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The "onchange" event is triggered only when the USER enters some value. Why isn't possible to fire the event when I change the value automatically via Javascript ? Is there an alternative ?


enter image description here


<!DOCTYPE html>

            document.addEventListener ("DOMContentLoaded", function () {
                var input = this.getElementsByTagName ("input")[0];
                var div = this.getElementsByTagName ("div")[0];
                var i = 0;
                var seconds = 5;

                div.innerHTML = "The following input should fire the event in " + seconds + " seconds";

                var interval = window.setInterval (function () {
                    i ++;

                    if (i === seconds) {
                        window.clearInterval (interval);

                        input.value = "Another example";

                        div.innerHTML = "Nothing ! Now try change the value manually";
                    else {
                        div.innerHTML = "The following input should fire the event in " + (seconds - i) + " seconds";
                }, 1000);

                input.addEventListener ("change", function () {
                    alert ("It works !");
                }, false);
            }, false);

            body {
                padding: 10px;

            div {
                font-weight: bold;
                margin-bottom: 10px;

            input {
                border: 1px solid black;
                border-radius: 3px;
                padding: 3px;


        <input type = "text" value = "Example" />


share|improve this question
You have to manually fire the event after changing the value. See this question: stackoverflow.com/q/2490825/615754 –  nnnnnn Jan 9 '12 at 13:56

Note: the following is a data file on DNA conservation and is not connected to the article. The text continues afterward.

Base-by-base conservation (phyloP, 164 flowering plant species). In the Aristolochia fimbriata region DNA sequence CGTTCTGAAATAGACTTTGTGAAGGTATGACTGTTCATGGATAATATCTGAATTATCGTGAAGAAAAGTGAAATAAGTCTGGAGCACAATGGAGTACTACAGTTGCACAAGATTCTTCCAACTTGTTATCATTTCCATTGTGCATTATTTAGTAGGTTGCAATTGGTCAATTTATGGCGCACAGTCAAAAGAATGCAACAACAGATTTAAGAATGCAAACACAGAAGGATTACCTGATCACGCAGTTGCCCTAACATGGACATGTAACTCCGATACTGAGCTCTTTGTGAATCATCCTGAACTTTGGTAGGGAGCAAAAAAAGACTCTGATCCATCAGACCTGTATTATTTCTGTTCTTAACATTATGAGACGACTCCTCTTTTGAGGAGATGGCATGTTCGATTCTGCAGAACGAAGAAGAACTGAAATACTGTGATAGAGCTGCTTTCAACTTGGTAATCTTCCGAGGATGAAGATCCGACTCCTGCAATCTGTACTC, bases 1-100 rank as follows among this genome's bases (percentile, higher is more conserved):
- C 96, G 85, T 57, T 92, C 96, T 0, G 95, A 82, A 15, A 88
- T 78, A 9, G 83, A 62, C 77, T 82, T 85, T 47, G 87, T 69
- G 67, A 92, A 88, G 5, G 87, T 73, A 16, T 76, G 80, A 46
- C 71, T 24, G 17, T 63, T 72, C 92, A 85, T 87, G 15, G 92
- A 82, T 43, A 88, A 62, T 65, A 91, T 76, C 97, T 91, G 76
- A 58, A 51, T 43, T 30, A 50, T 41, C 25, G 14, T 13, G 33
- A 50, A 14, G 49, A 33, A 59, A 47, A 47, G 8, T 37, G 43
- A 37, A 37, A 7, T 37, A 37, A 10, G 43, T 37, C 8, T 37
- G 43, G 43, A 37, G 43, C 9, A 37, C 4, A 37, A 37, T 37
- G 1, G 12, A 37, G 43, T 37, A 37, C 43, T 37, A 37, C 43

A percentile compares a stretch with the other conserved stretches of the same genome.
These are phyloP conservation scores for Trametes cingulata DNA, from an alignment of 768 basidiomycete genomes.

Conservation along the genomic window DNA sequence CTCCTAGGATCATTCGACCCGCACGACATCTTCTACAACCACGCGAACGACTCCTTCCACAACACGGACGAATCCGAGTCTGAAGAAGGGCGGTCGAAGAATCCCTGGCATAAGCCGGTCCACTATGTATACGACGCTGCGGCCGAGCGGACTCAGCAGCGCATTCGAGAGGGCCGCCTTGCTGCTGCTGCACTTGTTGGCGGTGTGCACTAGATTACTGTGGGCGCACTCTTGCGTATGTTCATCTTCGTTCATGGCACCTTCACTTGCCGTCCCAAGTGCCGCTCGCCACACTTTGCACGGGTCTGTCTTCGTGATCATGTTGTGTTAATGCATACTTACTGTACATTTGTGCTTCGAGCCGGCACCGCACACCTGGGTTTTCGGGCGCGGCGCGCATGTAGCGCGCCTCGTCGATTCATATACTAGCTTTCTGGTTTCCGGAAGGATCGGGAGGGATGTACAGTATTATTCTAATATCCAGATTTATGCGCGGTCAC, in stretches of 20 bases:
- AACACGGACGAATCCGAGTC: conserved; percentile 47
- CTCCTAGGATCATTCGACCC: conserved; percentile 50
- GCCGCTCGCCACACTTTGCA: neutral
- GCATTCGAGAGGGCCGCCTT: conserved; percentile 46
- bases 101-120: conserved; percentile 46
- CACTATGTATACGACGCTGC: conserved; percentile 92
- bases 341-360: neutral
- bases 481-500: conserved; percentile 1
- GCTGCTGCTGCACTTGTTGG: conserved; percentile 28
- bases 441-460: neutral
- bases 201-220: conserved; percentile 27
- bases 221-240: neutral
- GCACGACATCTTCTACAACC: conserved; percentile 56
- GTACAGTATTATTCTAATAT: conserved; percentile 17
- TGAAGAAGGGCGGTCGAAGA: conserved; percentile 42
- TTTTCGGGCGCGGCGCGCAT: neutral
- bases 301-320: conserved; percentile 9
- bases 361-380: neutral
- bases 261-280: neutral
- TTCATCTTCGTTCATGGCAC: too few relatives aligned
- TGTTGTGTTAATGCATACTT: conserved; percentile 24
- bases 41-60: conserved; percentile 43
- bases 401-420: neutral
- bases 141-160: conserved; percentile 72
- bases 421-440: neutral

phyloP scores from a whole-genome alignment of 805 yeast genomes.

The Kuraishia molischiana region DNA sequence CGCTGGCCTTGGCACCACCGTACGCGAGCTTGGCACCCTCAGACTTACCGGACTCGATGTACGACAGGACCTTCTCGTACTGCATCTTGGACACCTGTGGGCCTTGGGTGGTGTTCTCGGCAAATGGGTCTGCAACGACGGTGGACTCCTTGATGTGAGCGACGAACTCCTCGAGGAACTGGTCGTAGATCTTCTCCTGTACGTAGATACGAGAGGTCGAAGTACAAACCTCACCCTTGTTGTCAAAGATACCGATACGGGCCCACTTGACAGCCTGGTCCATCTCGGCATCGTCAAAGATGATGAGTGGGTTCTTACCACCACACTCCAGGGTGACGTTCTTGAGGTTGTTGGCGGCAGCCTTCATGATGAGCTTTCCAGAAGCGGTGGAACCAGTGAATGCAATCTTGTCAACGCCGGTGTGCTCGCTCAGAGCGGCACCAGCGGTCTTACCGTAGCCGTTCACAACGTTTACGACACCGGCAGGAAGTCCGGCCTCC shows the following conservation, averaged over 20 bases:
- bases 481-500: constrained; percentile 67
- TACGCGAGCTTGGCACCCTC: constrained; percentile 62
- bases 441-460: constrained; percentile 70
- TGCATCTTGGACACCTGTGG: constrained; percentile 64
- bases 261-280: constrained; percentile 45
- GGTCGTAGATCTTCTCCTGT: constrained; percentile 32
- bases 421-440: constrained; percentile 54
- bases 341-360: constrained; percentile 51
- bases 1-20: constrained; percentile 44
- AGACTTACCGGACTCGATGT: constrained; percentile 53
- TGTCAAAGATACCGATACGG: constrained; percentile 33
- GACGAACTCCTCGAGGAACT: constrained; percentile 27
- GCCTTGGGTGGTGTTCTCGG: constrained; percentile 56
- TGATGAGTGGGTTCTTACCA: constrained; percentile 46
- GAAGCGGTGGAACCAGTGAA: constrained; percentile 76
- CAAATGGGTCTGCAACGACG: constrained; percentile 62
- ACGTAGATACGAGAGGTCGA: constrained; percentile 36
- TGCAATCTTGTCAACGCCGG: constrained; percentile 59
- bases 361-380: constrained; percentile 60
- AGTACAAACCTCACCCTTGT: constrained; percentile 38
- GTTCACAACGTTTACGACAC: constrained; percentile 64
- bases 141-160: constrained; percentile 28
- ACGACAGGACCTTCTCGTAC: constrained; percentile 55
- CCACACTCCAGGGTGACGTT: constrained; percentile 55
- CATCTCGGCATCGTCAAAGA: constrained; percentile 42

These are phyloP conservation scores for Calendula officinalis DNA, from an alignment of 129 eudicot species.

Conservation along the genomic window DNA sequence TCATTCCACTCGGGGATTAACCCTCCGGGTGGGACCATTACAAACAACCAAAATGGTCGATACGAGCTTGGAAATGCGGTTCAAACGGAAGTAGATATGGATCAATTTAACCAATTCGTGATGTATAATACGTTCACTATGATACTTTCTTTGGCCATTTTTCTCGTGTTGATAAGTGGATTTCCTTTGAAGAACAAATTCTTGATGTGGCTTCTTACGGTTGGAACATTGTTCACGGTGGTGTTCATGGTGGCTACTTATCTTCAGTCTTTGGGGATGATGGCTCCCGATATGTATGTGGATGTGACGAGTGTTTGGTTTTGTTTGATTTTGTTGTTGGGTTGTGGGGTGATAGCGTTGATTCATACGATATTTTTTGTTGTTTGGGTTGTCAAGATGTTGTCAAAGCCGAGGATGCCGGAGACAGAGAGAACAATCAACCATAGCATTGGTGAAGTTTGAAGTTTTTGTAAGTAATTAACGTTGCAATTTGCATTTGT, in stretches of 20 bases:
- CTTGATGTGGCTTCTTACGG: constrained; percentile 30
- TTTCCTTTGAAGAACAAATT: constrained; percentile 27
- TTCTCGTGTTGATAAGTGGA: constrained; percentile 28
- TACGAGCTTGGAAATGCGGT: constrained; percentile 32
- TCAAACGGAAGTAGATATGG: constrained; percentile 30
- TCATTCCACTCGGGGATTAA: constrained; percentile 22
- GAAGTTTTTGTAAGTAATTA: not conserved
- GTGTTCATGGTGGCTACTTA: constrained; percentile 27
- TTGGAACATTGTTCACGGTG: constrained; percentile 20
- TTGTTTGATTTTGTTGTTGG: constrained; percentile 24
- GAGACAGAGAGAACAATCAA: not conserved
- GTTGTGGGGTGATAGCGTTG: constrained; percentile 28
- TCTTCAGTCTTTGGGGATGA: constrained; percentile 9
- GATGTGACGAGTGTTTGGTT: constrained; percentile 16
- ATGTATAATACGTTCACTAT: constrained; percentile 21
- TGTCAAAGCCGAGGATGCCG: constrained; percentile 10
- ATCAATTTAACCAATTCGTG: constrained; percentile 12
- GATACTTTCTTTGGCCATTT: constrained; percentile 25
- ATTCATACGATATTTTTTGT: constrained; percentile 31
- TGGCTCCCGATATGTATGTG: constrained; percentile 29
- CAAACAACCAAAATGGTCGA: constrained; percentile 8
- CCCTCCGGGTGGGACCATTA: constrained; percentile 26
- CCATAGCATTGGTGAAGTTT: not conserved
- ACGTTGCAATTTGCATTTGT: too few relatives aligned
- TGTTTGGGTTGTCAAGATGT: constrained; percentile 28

when you change the input value with javascript why no firing some event too? why do you want to use onchange? the onchange is for user input the rest you can handle without by yourself. –  ggzone Jan 9 '12 at 13:59

3 Answers 3

up vote 8 down vote accepted

The vast majority of the time, you don't want an event to be fired when you change the value with code. In those cases where you do, you can fire a synthetic event on modern browsers via dispatchEvent. More here.

So in your specific example:

input.value = "Another example";
var event = document.createEvent("UIEvents");
event.initUIEvent("change", true, true);

Live demo

Alternately, you can always just call whatever function you've bound to the change event directly, which is usually what I'd do. But sometimes you want to use actual events (for instance, when using the observer pattern) and ensure that anyone who is listening for the change is notified.

share|improve this answer

The code of Crowder only gave me an TypeError (Not enough arguments to UIEvent.initUIEvent). Change it to this:

input.value = "Another example";
var event = document.createEvent("UIEvents");
event.initUIEvent("change", true, true, window, 1);

and it works.

share|improve this answer

If you are changing the value progammatically, you already know when this occurs, what's to say you can't call your own method, (the same perhaps that is called from the actual trigger event handler) when you change the value?

EDIT: otherwise, if you specifically need the actual Fire to occur, you can manually dispatch the event yourself too.

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